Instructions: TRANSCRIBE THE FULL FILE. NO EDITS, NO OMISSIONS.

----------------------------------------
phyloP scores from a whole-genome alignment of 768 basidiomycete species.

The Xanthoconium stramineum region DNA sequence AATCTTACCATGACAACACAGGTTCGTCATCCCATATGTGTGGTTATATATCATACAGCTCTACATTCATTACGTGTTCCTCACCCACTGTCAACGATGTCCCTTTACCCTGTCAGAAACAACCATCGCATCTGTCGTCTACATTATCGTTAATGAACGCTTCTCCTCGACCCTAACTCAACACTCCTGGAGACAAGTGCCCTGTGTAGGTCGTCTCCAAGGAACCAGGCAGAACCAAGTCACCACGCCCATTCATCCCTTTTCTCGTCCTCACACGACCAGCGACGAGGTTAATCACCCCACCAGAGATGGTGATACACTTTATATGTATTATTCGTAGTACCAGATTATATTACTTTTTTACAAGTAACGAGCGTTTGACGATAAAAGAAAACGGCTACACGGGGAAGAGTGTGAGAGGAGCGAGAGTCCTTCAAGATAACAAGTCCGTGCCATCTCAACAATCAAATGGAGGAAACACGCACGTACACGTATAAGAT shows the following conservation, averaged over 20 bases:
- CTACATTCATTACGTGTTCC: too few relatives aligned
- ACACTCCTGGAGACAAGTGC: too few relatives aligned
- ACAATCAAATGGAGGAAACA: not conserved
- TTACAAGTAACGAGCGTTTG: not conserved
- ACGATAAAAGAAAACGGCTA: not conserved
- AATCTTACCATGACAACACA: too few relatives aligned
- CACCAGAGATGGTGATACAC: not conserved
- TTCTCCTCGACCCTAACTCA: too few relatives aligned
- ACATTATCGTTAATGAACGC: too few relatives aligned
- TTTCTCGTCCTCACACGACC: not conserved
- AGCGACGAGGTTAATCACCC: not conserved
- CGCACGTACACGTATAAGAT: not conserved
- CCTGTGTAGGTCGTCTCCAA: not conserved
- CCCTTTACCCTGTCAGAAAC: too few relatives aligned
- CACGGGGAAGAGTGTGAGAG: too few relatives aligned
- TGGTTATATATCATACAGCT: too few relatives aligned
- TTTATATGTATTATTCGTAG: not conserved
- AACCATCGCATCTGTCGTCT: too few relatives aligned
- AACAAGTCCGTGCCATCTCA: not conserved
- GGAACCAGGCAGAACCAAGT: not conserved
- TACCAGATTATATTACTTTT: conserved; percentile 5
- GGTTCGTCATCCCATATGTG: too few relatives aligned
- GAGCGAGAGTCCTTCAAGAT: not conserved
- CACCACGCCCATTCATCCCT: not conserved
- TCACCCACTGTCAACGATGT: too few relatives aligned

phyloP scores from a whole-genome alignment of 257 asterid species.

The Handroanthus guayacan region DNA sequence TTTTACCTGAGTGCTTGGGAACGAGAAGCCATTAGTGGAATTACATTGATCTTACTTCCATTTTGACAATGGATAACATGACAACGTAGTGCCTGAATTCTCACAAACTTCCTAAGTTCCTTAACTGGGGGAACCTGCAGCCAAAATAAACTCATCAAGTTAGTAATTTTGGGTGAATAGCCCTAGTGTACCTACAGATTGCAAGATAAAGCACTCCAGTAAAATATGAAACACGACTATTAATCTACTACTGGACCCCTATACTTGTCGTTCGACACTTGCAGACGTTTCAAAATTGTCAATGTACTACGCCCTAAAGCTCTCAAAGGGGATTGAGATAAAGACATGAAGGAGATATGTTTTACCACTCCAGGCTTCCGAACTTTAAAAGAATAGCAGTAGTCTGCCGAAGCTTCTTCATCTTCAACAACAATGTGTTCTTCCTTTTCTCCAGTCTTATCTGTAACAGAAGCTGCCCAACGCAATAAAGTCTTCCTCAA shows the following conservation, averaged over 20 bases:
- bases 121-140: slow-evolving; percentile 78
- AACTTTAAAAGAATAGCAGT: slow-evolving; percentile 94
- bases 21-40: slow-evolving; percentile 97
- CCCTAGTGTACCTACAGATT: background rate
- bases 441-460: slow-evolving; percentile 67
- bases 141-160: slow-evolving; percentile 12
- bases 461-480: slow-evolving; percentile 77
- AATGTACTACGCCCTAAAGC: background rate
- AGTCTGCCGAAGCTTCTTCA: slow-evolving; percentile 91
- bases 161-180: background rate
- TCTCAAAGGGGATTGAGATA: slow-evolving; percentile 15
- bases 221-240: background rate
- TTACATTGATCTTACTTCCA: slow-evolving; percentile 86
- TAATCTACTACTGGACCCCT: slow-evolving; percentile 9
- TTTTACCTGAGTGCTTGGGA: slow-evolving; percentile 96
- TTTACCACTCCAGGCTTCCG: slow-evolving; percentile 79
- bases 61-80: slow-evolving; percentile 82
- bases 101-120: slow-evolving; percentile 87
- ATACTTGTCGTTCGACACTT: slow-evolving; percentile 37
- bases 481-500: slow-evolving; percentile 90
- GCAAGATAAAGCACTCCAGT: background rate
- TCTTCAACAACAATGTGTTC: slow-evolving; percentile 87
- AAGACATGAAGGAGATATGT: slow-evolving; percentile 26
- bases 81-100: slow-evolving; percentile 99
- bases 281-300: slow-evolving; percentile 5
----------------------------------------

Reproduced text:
phyloP scores from a whole-genome alignment of 768 basidiomycete species.

The Xanthoconium stramineum region DNA sequence AATCTTACCATGACAACACAGGTTCGTCATCCCATATGTGTGGTTATATATCATACAGCTCTACATTCATTACGTGTTCCTCACCCACTGTCAACGATGTCCCTTTACCCTGTCAGAAACAACCATCGCATCTGTCGTCTACATTATCGTTAATGAACGCTTCTCCTCGACCCTAACTCAACACTCCTGGAGACAAGTGCCCTGTGTAGGTCGTCTCCAAGGAACCAGGCAGAACCAAGTCACCACGCCCATTCATCCCTTTTCTCGTCCTCACACGACCAGCGACGAGGTTAATCACCCCACCAGAGATGGTGATACACTTTATATGTATTATTCGTAGTACCAGATTATATTACTTTTTTACAAGTAACGAGCGTTTGACGATAAAAGAAAACGGCTACACGGGGAAGAGTGTGAGAGGAGCGAGAGTCCTTCAAGATAACAAGTCCGTGCCATCTCAACAATCAAATGGAGGAAACACGCACGTACACGTATAAGAT shows the following conservation, averaged over 20 bases:
- CTACATTCATTACGTGTTCC: too few relatives aligned
- ACACTCCTGGAGACAAGTGC: too few relatives aligned
- ACAATCAAATGGAGGAAACA: not conserved
- TTACAAGTAACGAGCGTTTG: not conserved
- ACGATAAAAGAAAACGGCTA: not conserved
- AATCTTACCATGACAACACA: too few relatives aligned
- CACCAGAGATGGTGATACAC: not conserved
- TTCTCCTCGACCCTAACTCA: too few relatives aligned
- ACATTATCGTTAATGAACGC: too few relatives aligned
- TTTCTCGTCCTCACACGACC: not conserved
- AGCGACGAGGTTAATCACCC: not conserved
- CGCACGTACACGTATAAGAT: not conserved
- CCTGTGTAGGTCGTCTCCAA: not conserved
- CCCTTTACCCTGTCAGAAAC: too few relatives aligned
- CACGGGGAAGAGTGTGAGAG: too few relatives aligned
- TGGTTATATATCATACAGCT: too few relatives aligned
- TTTATATGTATTATTCGTAG: not conserved
- AACCATCGCATCTGTCGTCT: too few relatives aligned
- AACAAGTCCGTGCCATCTCA: not conserved
- GGAACCAGGCAGAACCAAGT: not conserved
- TACCAGATTATATTACTTTT: conserved; percentile 5
- GGTTCGTCATCCCATATGTG: too few relatives aligned
- GAGCGAGAGTCCTTCAAGAT: not conserved
- CACCACGCCCATTCATCCCT: not conserved
- TCACCCACTGTCAACGATGT: too few relatives aligned

phyloP scores from a whole-genome alignment of 257 asterid species.

The Handroanthus guayacan region DNA sequence TTTTACCTGAGTGCTTGGGAACGAGAAGCCATTAGTGGAATTACATTGATCTTACTTCCATTTTGACAATGGATAACATGACAACGTAGTGCCTGAATTCTCACAAACTTCCTAAGTTCCTTAACTGGGGGAACCTGCAGCCAAAATAAACTCATCAAGTTAGTAATTTTGGGTGAATAGCCCTAGTGTACCTACAGATTGCAAGATAAAGCACTCCAGTAAAATATGAAACACGACTATTAATCTACTACTGGACCCCTATACTTGTCGTTCGACACTTGCAGACGTTTCAAAATTGTCAATGTACTACGCCCTAAAGCTCTCAAAGGGGATTGAGATAAAGACATGAAGGAGATATGTTTTACCACTCCAGGCTTCCGAACTTTAAAAGAATAGCAGTAGTCTGCCGAAGCTTCTTCATCTTCAACAACAATGTGTTCTTCCTTTTCTCCAGTCTTATCTGTAACAGAAGCTGCCCAACGCAATAAAGTCTTCCTCAA shows the following conservation, averaged over 20 bases:
- bases 121-140: slow-evolving; percentile 78
- AACTTTAAAAGAATAGCAGT: slow-evolving; percentile 94
- bases 21-40: slow-evolving; percentile 97
- CCCTAGTGTACCTACAGATT: background rate
- bases 441-460: slow-evolving; percentile 67
- bases 141-160: slow-evolving; percentile 12
- bases 461-480: slow-evolving; percentile 77
- AATGTACTACGCCCTAAAGC: background rate
- AGTCTGCCGAAGCTTCTTCA: slow-evolving; percentile 91
- bases 161-180: background rate
- TCTCAAAGGGGATTGAGATA: slow-evolving; percentile 15
- bases 221-240: background rate
- TTACATTGATCTTACTTCCA: slow-evolving; percentile 86
- TAATCTACTACTGGACCCCT: slow-evolving; percentile 9
- TTTTACCTGAGTGCTTGGGA: slow-evolving; percentile 96
- TTTACCACTCCAGGCTTCCG: slow-evolving; percentile 79
- bases 61-80: slow-evolving; percentile 82
- bases 101-120: slow-evolving; percentile 87
- ATACTTGTCGTTCGACACTT: slow-evolving; percentile 37
- bases 481-500: slow-evolving; percentile 90
- GCAAGATAAAGCACTCCAGT: background rate
- TCTTCAACAACAATGTGTTC: slow-evolving; percentile 87
- AAGACATGAAGGAGATATGT: slow-evolving; percentile 26
- bases 81-100: slow-evolving; percentile 99
- bases 281-300: slow-evolving; percentile 5